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Music and the Season


As the spring is gradually unfolding its charm in the outer world, to be succeeded in time by the joy of early summer, the teacher may markedly enhance the pupil’s interest in the lesson and in the practice-periods by the use of pieces whose titles and con­tents associate them with the season; with the out­door life and the out-door mood. There are many such pieces available for the easier grades of music-study. For instance, Grieg’s “To Spring,” Mendels­sohn’s “Spring Song,” Godard’s “Swallows,” and Mc­Dowell’s “To a Wild Rose” and “To a Water-Lily.” Of a somewhat higher grade of difficulty, Grieg’s “Papillons,” Schytté’s “Forest Elves,” Godard’s “Pan” or “Pan’s Flute,” and Jensen’s “Dryad” and “Mur­muring Zephyrs.”

Three Points of Value.

Music thus associated with the season may be made to influence the pupil to fuller development in several different lines. First: with a teacher who is enthusiastic, who is really in love with the subject, it may serve to quicken into action the pupil’s latent interpretative faculty by its illustrative emphasis of the truth that every genuinely musical composition, no matter how simple it may be, reflects somewhat of life, as seen and felt by the composer. The picture in tone may be, as we say, purely subjective, indi­vidualistic, filled only with the mood of the com­poser at the time of writing; but even this is very closely connected with more general life, for the com­poser’s mood is the product of the contact, or, far more frequently, of the struggle, between his own individuality and the world as he has found it. It may be suggestive of the great principles and per­sonages of the world of action, or of the fanciful, mythical, allegoric scenes and beings of song and story, or of the world of Nature, with its ever-varying moods of storm and sunshine, of struggle and calm.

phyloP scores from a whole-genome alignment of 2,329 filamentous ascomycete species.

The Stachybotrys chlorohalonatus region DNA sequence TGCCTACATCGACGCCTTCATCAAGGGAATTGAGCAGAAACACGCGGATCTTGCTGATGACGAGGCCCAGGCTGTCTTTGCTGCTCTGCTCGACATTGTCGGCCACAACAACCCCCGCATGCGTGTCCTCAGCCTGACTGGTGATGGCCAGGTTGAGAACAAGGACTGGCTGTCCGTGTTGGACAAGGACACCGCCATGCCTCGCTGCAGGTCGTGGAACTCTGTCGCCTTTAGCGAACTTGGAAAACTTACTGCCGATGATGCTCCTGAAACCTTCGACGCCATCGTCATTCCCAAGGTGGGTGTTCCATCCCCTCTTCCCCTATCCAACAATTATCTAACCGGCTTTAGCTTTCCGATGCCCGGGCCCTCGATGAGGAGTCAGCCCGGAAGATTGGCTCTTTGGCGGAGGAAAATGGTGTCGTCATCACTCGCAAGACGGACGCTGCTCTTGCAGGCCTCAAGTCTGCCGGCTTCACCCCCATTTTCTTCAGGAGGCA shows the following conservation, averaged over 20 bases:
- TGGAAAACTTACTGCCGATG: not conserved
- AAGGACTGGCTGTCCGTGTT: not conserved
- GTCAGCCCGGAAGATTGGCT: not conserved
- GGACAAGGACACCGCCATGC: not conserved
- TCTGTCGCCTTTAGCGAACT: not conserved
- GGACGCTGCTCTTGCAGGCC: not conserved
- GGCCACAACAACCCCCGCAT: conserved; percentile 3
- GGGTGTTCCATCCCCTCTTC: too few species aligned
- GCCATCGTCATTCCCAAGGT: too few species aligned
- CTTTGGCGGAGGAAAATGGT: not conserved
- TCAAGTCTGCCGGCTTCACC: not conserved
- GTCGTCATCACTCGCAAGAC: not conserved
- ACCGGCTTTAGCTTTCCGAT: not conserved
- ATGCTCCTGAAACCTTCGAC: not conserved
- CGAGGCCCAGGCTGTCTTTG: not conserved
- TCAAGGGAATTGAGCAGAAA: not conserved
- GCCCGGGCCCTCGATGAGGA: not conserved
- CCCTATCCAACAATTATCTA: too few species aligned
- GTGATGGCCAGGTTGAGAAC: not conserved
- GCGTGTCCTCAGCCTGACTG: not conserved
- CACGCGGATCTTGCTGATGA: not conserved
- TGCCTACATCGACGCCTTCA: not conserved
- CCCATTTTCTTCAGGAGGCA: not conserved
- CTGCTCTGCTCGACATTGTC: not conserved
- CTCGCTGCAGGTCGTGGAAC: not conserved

The earlier, and the more deeply, this truth is im­pressed on the mind of the pupil, the sooner will his interpretative power, if he have any, be awakened and brought into action. In other words, the sooner will his playing prove to be music, instead of mere notes. The crying need of the mass of pupils to-day is development in the field of expression, in the power of interpretation. Of the making of many notes there is no end; but where are the pupils who can give really satisfying renderings of the simplest piece, as judged by genuinely musical standards? It may be said that such standards are too far beyond the ordinary pupil’s ability; but have not the highest ideals always led to the greatest accomplishment? Was anything ever gained by the substitution of standards which might be attained with no very great difficulty, for one whose height above the in­dividual’s present power of accomplishment is a con­stant inspiration, a continual incentive to renewed application, to more earnest endeavor?

In these little Nature pieces the connection between the music and the ideas suggested by the titles may readily be pointed out by the teacher; for each num­ber is delightfully characteristic, of the mood influ­ence, the individuality of its subject. All this, of course, will not be immediately grasped by the pupil; unless he be blest with very unusual musical gifts, much time and patience will be required from the teacher before the interpretation will be at all satis­factory. But much of the unmusicalness of the play­ing of the average pupil is due to the fact that he is allowed to march gayly through piece after piece, with little, if any, thought as to the real meaning of any one of the list; or of the time requisite for the thorough study which would enable him to do the composition, and himself as well, something like justice; and with still less thought concerning the province of music, in the true interpretation of the phrase.